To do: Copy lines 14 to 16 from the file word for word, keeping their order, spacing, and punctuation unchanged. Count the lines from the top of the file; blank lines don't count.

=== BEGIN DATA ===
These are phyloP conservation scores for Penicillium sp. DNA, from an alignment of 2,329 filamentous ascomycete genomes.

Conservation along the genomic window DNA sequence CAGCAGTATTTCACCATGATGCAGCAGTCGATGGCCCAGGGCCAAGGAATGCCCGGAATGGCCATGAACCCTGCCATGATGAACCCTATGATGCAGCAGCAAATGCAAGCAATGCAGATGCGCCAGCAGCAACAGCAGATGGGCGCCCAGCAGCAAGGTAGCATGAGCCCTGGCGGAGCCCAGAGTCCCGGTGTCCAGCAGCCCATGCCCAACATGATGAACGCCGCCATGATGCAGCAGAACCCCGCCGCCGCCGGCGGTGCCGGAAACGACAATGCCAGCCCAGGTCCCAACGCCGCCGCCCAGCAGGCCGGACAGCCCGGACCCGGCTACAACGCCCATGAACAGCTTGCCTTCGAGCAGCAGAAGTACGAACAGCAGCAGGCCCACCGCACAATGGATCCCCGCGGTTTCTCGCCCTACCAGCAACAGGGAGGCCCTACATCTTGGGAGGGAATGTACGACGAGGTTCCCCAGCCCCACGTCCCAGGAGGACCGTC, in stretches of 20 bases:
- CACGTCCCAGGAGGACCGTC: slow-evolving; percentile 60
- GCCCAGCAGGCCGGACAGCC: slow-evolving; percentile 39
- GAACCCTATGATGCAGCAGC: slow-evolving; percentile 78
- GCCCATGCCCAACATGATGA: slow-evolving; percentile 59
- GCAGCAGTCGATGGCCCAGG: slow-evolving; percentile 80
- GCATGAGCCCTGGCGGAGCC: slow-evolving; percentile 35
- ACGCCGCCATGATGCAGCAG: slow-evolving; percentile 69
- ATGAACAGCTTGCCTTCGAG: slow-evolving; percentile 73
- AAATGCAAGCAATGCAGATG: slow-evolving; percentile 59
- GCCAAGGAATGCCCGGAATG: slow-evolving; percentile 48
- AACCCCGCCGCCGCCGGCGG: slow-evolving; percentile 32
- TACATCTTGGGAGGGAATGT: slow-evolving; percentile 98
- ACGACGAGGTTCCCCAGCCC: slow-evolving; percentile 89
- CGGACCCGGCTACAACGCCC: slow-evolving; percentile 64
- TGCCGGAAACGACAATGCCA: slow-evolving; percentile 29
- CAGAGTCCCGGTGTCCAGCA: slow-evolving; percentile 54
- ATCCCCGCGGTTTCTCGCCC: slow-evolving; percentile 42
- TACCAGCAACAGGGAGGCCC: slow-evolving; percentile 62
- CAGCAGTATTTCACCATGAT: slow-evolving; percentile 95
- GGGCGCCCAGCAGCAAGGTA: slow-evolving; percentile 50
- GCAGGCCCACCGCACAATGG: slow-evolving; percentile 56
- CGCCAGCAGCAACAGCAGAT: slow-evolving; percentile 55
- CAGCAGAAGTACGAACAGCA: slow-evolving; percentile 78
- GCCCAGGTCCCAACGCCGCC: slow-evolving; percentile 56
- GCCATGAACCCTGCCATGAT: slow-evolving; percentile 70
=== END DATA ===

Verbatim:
- TACATCTTGGGAGGGAATGT: slow-evolving; percentile 98
- ACGACGAGGTTCCCCAGCCC: slow-evolving; percentile 89
- CGGACCCGGCTACAACGCCC: slow-evolving; percentile 64